Apoptosis has been defined as a discrete sequence of morphological changes, resulting in cell death with extensive double-stranded DNA cleavage, accompanied by chromatin compaction and segregation along the nuclear membrane. To investigate the effect of baicalein on cell apoptosis, MCF-7 and MDA-MB-231 cells were treated with various concentrations of baicalein, and apoptosis was assessed using a flow cytometric assay. Baicalein was demonstrated to induce cell apoptosis in a dose-dependent manner, and baicalein was shown to have the strongest proapoptotic activity in human cancer MCF-7 cells (21). Consistently with the results of a study by Zhou et al (23), the results from the flow cytometric analysis indicated that baicalein affects the survival rate of human breast cancer cells by completely inhibiting cell cycle progression in the growth (G0)/G1 and the synthesis (S)-phases. Additionally, using transmission electron microscopy, the morphological structure of the MCF-7 and MDA-MB-231 cells was observed to change when viewed under an electron microscope. The results of these experiments indicated that baicalein-induced morphological changes in the human breast cancer MCF-7 and MDA-MB-231 cells were observable as visible morphological changes associated with the processes of cell apoptosis, including cell foaming, nuclear condensation, the chromatin edge set, a certain extent of nuclear fragmentation and the formation of apoptotic bodies. The apoptotic ratio of the MDA-MB-231 cells was increased in a concentration-dependent manner. Simultaneously, the cells that were undergoing necrosis were more evident in the MDA-MB-231 cell group. The study by Lee et al (24) demonstrated a clear influence of baicalein on apoptosis-associated genes and proteins in human MDA-MB-231 breast cancer cells (24). The results from their RT-PCR experiments demonstrated that the mRNA levels of growth arrest and DNA damage-inducible protein 153 (GADD153) increased following treatment of the MDA-M-231 cells with baicalein for 24 h. Furthermore, western blotting indicated that baicalein increased the expression levels of GADD153, 78 kDa glucose-regulated protein (GRP78), Bax, cytochrome c, caspase-3, and reduced the expression level of Bcl-2, which may have led to apoptosis in these cells (24).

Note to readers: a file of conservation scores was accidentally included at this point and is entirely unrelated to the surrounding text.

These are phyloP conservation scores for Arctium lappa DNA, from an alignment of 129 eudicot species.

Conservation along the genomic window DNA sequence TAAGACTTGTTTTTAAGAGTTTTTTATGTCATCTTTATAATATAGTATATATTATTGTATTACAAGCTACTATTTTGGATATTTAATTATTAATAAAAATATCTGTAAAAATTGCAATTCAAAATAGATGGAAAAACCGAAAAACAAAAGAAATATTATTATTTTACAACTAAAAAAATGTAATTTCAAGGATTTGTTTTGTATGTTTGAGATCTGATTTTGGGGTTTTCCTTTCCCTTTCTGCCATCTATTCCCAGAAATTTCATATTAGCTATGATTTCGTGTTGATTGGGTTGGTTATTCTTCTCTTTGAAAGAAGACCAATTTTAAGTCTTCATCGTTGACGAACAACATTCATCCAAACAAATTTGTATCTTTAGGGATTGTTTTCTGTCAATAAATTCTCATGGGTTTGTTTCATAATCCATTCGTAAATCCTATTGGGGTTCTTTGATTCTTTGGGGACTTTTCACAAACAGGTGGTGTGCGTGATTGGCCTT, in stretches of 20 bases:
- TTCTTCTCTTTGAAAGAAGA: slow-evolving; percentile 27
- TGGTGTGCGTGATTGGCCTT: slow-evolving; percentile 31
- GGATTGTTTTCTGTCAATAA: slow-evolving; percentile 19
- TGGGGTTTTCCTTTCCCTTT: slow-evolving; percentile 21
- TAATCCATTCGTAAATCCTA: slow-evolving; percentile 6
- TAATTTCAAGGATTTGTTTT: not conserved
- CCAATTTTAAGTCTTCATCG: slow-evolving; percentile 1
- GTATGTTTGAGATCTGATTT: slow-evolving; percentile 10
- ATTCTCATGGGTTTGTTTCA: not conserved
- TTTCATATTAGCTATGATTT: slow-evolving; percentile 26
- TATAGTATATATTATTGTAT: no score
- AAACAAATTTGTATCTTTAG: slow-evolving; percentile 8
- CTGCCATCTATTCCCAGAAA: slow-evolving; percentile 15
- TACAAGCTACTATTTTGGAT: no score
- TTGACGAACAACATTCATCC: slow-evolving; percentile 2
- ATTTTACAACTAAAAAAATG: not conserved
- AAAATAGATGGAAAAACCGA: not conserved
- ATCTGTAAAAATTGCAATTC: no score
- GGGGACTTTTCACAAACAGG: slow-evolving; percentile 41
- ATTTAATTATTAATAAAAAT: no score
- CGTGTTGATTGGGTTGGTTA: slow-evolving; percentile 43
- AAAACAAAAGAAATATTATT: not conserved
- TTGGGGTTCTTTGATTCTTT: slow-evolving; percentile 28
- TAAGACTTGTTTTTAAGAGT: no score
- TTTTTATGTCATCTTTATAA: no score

Breast cancer cell migration and inhibition of invasion induced by baicalein